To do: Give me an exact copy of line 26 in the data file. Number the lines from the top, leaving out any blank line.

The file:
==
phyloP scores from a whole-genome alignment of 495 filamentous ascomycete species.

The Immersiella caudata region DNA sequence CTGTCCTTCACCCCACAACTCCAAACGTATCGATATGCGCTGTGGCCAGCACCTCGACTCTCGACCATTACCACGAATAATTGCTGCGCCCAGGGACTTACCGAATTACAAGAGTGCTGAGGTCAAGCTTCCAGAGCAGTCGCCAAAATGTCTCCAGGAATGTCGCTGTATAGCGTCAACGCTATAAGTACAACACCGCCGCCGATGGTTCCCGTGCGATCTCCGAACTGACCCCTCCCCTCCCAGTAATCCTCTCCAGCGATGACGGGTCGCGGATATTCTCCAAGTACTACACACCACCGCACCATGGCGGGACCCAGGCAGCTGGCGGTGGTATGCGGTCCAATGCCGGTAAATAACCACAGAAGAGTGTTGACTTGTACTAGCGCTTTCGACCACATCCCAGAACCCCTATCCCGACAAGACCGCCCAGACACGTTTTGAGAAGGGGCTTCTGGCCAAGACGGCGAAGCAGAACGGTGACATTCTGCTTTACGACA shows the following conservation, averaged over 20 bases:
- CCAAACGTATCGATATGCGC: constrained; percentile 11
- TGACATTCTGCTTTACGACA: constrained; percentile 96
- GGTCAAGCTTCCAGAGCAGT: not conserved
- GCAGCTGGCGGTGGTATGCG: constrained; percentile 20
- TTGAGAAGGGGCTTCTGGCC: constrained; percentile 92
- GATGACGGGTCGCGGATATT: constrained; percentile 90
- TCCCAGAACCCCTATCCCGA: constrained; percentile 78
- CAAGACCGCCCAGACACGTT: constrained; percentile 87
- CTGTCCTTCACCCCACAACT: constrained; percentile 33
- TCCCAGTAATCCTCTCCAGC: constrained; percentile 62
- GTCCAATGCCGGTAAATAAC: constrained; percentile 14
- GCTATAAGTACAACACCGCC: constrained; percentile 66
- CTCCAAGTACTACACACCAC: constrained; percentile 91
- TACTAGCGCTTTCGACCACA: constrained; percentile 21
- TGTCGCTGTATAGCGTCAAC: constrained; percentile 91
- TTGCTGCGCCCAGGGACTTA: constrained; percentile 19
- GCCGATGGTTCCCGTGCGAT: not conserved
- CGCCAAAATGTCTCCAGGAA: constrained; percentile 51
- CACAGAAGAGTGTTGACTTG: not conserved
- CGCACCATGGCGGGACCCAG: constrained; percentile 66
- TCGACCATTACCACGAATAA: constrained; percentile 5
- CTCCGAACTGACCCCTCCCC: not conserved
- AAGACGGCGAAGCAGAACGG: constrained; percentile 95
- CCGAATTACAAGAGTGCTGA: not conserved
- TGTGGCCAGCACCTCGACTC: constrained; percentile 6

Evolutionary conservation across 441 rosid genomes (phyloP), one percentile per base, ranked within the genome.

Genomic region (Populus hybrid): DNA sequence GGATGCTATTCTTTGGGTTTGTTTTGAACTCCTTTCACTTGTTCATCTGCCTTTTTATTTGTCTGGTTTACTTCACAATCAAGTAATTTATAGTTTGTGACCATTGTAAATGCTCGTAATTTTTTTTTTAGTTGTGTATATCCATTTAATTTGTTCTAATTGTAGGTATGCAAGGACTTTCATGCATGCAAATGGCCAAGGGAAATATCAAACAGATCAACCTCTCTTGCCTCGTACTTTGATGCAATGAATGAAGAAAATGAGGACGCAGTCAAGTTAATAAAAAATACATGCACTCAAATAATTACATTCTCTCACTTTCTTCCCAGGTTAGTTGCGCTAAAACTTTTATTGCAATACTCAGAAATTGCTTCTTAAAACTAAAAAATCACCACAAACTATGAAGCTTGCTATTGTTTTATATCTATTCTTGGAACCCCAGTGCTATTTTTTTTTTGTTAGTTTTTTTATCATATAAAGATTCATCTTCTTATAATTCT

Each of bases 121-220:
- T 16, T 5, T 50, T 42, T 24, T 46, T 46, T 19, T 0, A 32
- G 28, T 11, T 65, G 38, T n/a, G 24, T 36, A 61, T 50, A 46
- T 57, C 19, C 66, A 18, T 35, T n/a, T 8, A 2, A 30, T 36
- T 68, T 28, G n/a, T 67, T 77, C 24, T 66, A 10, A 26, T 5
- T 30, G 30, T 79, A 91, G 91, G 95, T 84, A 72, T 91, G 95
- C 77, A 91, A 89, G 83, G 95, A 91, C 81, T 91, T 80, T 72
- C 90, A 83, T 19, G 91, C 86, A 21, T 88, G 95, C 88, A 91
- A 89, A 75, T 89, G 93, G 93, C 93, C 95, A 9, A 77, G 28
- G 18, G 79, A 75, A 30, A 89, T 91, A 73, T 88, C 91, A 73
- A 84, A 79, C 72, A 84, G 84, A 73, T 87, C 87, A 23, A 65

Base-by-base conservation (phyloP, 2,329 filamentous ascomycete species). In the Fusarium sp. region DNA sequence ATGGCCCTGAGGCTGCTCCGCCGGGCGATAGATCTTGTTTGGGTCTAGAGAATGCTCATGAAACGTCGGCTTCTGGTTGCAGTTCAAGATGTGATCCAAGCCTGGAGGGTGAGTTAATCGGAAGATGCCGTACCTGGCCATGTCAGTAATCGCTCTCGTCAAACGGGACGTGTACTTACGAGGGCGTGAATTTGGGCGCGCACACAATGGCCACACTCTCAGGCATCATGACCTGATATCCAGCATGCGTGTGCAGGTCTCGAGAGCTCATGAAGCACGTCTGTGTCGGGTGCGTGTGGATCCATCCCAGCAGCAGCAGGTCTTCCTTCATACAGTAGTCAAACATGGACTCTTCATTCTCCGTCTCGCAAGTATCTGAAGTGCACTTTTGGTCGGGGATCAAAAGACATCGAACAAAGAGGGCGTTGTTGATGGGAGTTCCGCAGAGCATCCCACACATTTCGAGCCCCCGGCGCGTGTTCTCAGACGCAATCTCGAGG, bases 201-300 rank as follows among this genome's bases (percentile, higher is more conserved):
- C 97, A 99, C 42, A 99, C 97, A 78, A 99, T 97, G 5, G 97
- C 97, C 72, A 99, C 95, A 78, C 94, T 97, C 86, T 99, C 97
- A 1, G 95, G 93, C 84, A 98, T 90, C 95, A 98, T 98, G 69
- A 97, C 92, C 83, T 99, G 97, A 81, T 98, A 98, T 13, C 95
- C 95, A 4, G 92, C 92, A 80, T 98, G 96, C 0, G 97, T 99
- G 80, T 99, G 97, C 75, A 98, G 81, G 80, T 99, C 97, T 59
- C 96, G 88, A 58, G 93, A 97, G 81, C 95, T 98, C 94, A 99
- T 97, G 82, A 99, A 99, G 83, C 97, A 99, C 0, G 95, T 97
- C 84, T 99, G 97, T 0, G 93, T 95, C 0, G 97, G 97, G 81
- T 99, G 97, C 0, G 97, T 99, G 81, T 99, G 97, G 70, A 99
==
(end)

- CCGAATTACAAGAGTGCTGA: not conserved